While it may not work in every class, changing the group’s orientation from time to time can enhance their alliance. Try to identify a point in class that works to turn the group toward one another and perform a drill, exercise or set. Encourage eye contact and suggest they send positive energy to someone across the room. If this will not work with the entire group, consider doing so with smaller groups or in pairs.

Create cooperative games or interactions in class versus competitions. Instead of pitting one participant against another, find ways to create drills that are team oriented or cooperative.

Finally, as participants are putting away equipment and preparing to head out the door, suggest they help one another with clean up and let someone else know how much their presence impacted them during class.

M = Mistakes

The M in the ACE RRAMP Approach stands for Mistakes, which are inevitable in the group fitness setting. Mistakes should be considered a part of learning by both you and the participants. You can take group exercise instruction to the next level by acknowledging mistakes, being supportive when they occur and anticipating and preparing for them in the class experience.

Keep this question in mind when creating, scripting and delivering classes:

How can I ensure mistakes are an acceptable part of the learning experience?

Consider the following ideas:

Before class begins, ask participants about limitations or preferences they may have so you can strategize before class gets started. For example, if you see a new participant, introduce yourself and provide an overview of what is to come. Also, ask if there are any concerns based on injuries, likes, dislikes or preferences related to what they are looking for in the class experience.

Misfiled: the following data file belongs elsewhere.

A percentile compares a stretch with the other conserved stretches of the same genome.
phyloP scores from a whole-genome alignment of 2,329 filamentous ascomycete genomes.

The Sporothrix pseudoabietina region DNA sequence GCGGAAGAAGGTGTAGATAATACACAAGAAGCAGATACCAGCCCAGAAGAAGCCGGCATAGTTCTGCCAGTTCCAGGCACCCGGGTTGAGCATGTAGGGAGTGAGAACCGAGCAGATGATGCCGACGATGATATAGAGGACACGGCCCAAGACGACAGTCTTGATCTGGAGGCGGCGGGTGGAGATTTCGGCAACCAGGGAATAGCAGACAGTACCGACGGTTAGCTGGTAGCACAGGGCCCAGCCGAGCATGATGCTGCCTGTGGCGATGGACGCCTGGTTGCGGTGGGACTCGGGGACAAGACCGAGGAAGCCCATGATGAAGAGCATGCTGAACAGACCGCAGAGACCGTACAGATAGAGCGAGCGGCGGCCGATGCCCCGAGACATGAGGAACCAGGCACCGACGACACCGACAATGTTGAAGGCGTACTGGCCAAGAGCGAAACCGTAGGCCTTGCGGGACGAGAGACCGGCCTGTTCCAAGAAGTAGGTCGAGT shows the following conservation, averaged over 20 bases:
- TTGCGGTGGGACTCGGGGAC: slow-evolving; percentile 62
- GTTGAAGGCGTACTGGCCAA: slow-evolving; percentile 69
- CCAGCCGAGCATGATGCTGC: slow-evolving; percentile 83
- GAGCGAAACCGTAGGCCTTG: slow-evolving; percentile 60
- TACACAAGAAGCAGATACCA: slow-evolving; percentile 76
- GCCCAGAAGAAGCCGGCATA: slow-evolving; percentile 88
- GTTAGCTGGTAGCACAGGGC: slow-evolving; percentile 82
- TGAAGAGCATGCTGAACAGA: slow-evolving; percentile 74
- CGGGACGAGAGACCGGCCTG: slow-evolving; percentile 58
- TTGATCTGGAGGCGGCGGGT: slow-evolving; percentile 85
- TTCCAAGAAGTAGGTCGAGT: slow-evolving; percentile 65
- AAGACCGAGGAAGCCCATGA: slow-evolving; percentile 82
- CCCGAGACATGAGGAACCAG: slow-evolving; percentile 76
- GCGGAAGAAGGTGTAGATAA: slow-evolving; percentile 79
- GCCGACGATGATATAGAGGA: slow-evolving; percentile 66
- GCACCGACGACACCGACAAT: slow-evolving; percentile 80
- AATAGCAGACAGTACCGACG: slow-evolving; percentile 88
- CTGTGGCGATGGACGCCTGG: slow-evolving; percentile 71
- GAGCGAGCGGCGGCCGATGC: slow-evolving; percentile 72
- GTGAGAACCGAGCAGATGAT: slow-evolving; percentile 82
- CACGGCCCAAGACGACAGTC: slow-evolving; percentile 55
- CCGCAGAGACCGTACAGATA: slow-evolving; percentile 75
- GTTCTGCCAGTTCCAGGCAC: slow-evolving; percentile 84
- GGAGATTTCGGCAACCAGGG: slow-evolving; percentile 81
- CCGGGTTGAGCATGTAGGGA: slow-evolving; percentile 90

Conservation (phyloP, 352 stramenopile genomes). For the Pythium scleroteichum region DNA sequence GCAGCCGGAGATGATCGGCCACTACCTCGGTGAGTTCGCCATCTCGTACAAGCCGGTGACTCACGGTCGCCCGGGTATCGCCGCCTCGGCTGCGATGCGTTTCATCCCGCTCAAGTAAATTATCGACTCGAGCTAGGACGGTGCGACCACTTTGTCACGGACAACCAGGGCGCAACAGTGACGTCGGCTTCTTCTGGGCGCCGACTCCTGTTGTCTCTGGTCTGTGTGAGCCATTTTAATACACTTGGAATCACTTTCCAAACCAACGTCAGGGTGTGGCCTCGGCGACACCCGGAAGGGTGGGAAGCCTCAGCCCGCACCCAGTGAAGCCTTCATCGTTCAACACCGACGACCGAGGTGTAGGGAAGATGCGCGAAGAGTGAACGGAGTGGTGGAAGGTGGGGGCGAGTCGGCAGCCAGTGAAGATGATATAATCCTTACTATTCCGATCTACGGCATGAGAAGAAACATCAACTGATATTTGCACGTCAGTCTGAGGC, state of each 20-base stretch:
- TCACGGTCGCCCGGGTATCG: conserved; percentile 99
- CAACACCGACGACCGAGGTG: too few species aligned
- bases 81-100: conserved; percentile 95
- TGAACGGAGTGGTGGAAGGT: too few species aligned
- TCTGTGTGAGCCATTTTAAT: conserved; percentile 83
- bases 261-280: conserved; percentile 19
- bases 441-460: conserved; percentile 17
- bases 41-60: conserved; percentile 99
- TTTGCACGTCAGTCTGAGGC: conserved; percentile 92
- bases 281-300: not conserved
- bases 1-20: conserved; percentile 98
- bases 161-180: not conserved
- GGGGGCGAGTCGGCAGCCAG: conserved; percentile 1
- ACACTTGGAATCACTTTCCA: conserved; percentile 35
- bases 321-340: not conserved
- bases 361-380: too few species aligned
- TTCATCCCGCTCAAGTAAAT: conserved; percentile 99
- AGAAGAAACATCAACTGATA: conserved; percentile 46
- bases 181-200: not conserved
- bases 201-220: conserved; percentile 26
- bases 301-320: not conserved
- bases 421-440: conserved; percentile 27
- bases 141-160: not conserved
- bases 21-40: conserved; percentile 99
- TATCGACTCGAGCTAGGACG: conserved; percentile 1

Then, during the introduction, build in an acknowledgment of how mistakes will show improvement or effort throughout the class. Be sure to frequently remind participants that mistakes are a sign of growth, learning or giving maximal effort.

Program classes with everyone’s success in mind by choosing exercises, choreography or sequences that will be doable by most participants, with opportunities for increasing or decreasing the challenge without judgment. If possible, repeat exercises and build in practice opportunities during the first set.

At the end of class, ask participants to identify one thing they’d like to improve during the next class by lightheartedly recalling any mistakes. Remind everyone that mistakes should be remembered without judgement and that doing everything perfectly is not the goal.

P = Participant

The last piece of the ACE RRAMP Approach puzzle is P, which stands for Participant. This shines a light on how each person’s uniqueness contributes to the overall class experience. More specifically, it is a reminder that the class you are teaching with any given group can happen only once. You will never have this particular opportunity again—it is not possible to replicate—so you should treat the event as the special, unique occasion it truly is.

Keep this question in mind when creating, scripting and delivering classes:

How can I ensure that each individual understands their unique and important role in the class?

Here are some ideas to help you accomplish this:

As participants arrive, choose one or two people to greet privately. Focus on acknowledging each participant’s presence, uniqueness and contribution in previous classes or, if they are newcomers, greet them and tell them how exciting it is that they have joined the group for the class that is about to start.

Then, during the class opening, remind participants that never again will they be in this class, at this moment, with these people, under these circumstances. Encourage each member to recognize the gifts they bring to the group and celebrate the contributions of others throughout the experience.